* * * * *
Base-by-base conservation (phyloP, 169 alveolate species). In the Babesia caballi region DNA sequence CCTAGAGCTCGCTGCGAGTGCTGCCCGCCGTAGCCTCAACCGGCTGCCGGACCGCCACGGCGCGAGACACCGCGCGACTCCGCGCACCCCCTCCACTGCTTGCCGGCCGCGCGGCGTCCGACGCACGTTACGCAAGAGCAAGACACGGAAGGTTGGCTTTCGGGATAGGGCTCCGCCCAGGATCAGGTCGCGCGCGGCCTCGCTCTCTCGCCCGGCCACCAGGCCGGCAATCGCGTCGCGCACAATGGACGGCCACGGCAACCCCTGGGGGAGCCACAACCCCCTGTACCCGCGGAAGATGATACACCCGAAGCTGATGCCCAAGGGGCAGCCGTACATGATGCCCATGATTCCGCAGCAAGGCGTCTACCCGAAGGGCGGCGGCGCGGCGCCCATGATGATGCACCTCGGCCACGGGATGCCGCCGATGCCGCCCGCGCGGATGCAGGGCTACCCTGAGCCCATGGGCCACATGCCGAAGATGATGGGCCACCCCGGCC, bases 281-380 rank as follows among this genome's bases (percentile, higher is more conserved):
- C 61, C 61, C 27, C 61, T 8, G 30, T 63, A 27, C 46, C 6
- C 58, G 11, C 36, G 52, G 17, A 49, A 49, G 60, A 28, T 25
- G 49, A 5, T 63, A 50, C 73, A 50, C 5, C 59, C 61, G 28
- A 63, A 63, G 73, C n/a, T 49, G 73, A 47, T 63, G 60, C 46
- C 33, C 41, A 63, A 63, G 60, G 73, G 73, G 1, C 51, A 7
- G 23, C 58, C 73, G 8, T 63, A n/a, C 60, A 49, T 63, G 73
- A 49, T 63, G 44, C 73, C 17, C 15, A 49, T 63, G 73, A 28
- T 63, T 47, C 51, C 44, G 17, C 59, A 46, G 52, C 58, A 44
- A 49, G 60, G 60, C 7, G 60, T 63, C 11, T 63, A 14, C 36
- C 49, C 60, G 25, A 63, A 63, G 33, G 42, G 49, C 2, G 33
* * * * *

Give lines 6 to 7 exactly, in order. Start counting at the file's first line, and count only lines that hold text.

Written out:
- C 33, C 41, A 63, A 63, G 60, G 73, G 73, G 1, C 51, A 7
- G 23, C 58, C 73, G 8, T 63, A n/a, C 60, A 49, T 63, G 73